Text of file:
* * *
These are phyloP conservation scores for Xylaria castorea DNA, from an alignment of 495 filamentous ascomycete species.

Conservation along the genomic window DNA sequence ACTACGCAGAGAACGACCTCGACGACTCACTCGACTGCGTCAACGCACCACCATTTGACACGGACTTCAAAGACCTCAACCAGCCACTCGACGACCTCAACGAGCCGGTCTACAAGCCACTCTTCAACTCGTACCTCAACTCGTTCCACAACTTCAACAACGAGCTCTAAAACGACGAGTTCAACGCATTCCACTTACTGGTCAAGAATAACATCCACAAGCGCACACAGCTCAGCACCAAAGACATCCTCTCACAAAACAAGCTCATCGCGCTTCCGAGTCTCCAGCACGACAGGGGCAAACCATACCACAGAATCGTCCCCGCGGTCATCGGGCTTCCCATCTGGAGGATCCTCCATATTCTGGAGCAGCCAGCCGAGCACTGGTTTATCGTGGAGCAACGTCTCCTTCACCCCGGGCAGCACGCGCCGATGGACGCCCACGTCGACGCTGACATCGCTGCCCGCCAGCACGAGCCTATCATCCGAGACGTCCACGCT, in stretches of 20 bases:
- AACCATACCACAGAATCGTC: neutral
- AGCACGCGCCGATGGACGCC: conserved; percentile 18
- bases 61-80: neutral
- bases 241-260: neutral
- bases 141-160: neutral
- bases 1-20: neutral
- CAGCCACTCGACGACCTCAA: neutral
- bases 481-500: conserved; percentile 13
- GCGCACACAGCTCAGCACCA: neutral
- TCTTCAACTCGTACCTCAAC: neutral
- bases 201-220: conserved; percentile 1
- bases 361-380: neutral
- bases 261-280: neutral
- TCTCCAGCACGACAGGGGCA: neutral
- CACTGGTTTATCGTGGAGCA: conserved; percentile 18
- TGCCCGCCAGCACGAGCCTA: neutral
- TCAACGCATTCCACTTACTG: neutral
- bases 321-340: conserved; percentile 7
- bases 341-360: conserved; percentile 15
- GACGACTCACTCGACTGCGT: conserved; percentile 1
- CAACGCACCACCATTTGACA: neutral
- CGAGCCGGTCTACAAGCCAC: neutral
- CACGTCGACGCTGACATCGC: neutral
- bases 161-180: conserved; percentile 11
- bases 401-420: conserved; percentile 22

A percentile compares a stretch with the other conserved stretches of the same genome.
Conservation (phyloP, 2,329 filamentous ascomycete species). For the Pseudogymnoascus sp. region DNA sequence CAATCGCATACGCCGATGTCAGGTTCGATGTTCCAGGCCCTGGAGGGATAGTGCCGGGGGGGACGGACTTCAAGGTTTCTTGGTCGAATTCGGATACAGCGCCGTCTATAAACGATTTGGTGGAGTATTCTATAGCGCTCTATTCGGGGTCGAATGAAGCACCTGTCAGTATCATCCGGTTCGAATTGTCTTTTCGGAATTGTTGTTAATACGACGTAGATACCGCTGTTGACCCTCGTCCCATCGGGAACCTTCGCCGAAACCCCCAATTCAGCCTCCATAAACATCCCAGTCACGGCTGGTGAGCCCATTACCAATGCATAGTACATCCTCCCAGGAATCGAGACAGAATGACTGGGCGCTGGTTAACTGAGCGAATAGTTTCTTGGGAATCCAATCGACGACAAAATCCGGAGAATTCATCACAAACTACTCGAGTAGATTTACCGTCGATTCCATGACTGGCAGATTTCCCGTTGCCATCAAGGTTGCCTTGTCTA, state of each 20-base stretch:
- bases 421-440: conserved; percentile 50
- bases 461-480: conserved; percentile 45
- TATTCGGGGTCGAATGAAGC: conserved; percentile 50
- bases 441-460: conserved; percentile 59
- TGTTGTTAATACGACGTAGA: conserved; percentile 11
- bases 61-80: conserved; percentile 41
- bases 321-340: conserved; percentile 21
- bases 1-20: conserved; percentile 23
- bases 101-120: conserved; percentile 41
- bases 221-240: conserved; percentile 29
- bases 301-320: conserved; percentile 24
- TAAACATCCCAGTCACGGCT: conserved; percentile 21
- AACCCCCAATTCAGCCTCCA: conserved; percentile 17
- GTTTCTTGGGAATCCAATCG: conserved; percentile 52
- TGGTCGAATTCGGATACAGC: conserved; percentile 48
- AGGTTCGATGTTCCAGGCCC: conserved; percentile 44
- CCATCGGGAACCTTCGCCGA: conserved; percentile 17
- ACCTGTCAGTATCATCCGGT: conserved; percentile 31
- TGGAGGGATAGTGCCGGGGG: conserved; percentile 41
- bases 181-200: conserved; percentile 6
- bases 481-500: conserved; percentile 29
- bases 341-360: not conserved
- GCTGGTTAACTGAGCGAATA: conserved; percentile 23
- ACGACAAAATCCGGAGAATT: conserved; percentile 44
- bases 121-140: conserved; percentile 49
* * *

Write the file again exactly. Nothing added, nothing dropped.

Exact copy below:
These are phyloP conservation scores for Xylaria castorea DNA, from an alignment of 495 filamentous ascomycete species.

Conservation along the genomic window DNA sequence ACTACGCAGAGAACGACCTCGACGACTCACTCGACTGCGTCAACGCACCACCATTTGACACGGACTTCAAAGACCTCAACCAGCCACTCGACGACCTCAACGAGCCGGTCTACAAGCCACTCTTCAACTCGTACCTCAACTCGTTCCACAACTTCAACAACGAGCTCTAAAACGACGAGTTCAACGCATTCCACTTACTGGTCAAGAATAACATCCACAAGCGCACACAGCTCAGCACCAAAGACATCCTCTCACAAAACAAGCTCATCGCGCTTCCGAGTCTCCAGCACGACAGGGGCAAACCATACCACAGAATCGTCCCCGCGGTCATCGGGCTTCCCATCTGGAGGATCCTCCATATTCTGGAGCAGCCAGCCGAGCACTGGTTTATCGTGGAGCAACGTCTCCTTCACCCCGGGCAGCACGCGCCGATGGACGCCCACGTCGACGCTGACATCGCTGCCCGCCAGCACGAGCCTATCATCCGAGACGTCCACGCT, in stretches of 20 bases:
- AACCATACCACAGAATCGTC: neutral
- AGCACGCGCCGATGGACGCC: conserved; percentile 18
- bases 61-80: neutral
- bases 241-260: neutral
- bases 141-160: neutral
- bases 1-20: neutral
- CAGCCACTCGACGACCTCAA: neutral
- bases 481-500: conserved; percentile 13
- GCGCACACAGCTCAGCACCA: neutral
- TCTTCAACTCGTACCTCAAC: neutral
- bases 201-220: conserved; percentile 1
- bases 361-380: neutral
- bases 261-280: neutral
- TCTCCAGCACGACAGGGGCA: neutral
- CACTGGTTTATCGTGGAGCA: conserved; percentile 18
- TGCCCGCCAGCACGAGCCTA: neutral
- TCAACGCATTCCACTTACTG: neutral
- bases 321-340: conserved; percentile 7
- bases 341-360: conserved; percentile 15
- GACGACTCACTCGACTGCGT: conserved; percentile 1
- CAACGCACCACCATTTGACA: neutral
- CGAGCCGGTCTACAAGCCAC: neutral
- CACGTCGACGCTGACATCGC: neutral
- bases 161-180: conserved; percentile 11
- bases 401-420: conserved; percentile 22

A percentile compares a stretch with the other conserved stretches of the same genome.
Conservation (phyloP, 2,329 filamentous ascomycete species). For the Pseudogymnoascus sp. region DNA sequence CAATCGCATACGCCGATGTCAGGTTCGATGTTCCAGGCCCTGGAGGGATAGTGCCGGGGGGGACGGACTTCAAGGTTTCTTGGTCGAATTCGGATACAGCGCCGTCTATAAACGATTTGGTGGAGTATTCTATAGCGCTCTATTCGGGGTCGAATGAAGCACCTGTCAGTATCATCCGGTTCGAATTGTCTTTTCGGAATTGTTGTTAATACGACGTAGATACCGCTGTTGACCCTCGTCCCATCGGGAACCTTCGCCGAAACCCCCAATTCAGCCTCCATAAACATCCCAGTCACGGCTGGTGAGCCCATTACCAATGCATAGTACATCCTCCCAGGAATCGAGACAGAATGACTGGGCGCTGGTTAACTGAGCGAATAGTTTCTTGGGAATCCAATCGACGACAAAATCCGGAGAATTCATCACAAACTACTCGAGTAGATTTACCGTCGATTCCATGACTGGCAGATTTCCCGTTGCCATCAAGGTTGCCTTGTCTA, state of each 20-base stretch:
- bases 421-440: conserved; percentile 50
- bases 461-480: conserved; percentile 45
- TATTCGGGGTCGAATGAAGC: conserved; percentile 50
- bases 441-460: conserved; percentile 59
- TGTTGTTAATACGACGTAGA: conserved; percentile 11
- bases 61-80: conserved; percentile 41
- bases 321-340: conserved; percentile 21
- bases 1-20: conserved; percentile 23
- bases 101-120: conserved; percentile 41
- bases 221-240: conserved; percentile 29
- bases 301-320: conserved; percentile 24
- TAAACATCCCAGTCACGGCT: conserved; percentile 21
- AACCCCCAATTCAGCCTCCA: conserved; percentile 17
- GTTTCTTGGGAATCCAATCG: conserved; percentile 52
- TGGTCGAATTCGGATACAGC: conserved; percentile 48
- AGGTTCGATGTTCCAGGCCC: conserved; percentile 44
- CCATCGGGAACCTTCGCCGA: conserved; percentile 17
- ACCTGTCAGTATCATCCGGT: conserved; percentile 31
- TGGAGGGATAGTGCCGGGGG: conserved; percentile 41
- bases 181-200: conserved; percentile 6
- bases 481-500: conserved; percentile 29
- bases 341-360: not conserved
- GCTGGTTAACTGAGCGAATA: conserved; percentile 23
- ACGACAAAATCCGGAGAATT: conserved; percentile 44
- bases 121-140: conserved; percentile 49